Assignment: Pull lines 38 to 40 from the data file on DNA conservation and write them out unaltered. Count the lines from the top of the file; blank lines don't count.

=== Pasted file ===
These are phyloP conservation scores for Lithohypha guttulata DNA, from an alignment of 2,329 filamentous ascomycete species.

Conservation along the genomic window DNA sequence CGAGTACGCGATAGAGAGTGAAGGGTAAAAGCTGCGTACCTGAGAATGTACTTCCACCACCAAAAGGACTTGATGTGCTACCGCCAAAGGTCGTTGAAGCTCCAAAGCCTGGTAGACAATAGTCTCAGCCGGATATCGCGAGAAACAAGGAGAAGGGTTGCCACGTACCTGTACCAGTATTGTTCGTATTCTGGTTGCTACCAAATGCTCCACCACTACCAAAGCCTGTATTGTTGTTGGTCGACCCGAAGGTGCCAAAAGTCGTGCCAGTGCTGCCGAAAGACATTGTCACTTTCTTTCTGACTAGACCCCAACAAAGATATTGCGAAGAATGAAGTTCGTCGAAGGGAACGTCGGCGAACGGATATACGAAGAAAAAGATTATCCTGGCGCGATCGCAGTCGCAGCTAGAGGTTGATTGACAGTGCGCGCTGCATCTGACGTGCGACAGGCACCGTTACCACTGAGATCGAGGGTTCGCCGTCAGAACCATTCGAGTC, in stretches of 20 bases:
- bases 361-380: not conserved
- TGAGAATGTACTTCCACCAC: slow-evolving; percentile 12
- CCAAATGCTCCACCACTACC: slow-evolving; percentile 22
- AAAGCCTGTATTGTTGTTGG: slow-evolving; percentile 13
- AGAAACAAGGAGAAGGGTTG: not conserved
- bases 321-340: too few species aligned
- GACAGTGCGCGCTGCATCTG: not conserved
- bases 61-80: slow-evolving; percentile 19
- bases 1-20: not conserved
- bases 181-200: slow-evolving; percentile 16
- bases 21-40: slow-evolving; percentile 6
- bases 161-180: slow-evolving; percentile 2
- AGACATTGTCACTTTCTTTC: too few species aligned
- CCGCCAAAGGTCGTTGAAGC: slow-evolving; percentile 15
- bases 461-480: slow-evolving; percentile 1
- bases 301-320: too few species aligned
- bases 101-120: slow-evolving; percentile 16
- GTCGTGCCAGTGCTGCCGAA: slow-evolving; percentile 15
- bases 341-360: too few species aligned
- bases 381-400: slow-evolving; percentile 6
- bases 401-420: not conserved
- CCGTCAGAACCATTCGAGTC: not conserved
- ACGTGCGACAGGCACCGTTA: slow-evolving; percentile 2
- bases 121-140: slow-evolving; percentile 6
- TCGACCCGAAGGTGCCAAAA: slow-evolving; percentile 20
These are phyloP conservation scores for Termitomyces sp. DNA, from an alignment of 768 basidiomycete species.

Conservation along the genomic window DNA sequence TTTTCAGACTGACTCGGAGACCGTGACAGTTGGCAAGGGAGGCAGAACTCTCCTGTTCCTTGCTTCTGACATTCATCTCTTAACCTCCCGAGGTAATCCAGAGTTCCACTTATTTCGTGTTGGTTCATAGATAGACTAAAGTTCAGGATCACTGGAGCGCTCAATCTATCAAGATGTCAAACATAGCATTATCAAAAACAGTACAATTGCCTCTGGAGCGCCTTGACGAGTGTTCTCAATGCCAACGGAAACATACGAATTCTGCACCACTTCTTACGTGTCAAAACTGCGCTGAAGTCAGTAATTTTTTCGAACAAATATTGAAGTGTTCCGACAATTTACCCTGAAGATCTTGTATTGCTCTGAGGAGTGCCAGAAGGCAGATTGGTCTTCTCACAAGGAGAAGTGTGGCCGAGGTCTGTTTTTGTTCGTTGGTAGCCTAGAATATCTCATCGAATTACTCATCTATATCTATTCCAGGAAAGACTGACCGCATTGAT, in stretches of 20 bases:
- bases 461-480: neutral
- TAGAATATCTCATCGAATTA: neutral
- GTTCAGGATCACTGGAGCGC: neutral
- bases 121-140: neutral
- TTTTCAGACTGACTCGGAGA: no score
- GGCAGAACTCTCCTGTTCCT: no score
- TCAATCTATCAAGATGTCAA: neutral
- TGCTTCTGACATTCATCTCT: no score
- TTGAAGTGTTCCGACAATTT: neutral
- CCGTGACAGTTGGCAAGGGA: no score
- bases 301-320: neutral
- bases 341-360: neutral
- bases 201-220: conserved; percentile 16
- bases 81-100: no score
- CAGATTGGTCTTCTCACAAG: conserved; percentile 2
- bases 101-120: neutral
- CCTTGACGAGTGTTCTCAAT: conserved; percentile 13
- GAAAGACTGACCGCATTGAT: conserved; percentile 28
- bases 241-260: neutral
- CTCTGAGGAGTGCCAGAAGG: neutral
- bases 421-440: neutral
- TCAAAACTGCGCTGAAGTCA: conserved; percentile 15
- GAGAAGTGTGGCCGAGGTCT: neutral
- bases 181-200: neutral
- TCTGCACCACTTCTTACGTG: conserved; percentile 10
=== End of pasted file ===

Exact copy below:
- TTGAAGTGTTCCGACAATTT: neutral
- CCGTGACAGTTGGCAAGGGA: no score
- bases 301-320: neutral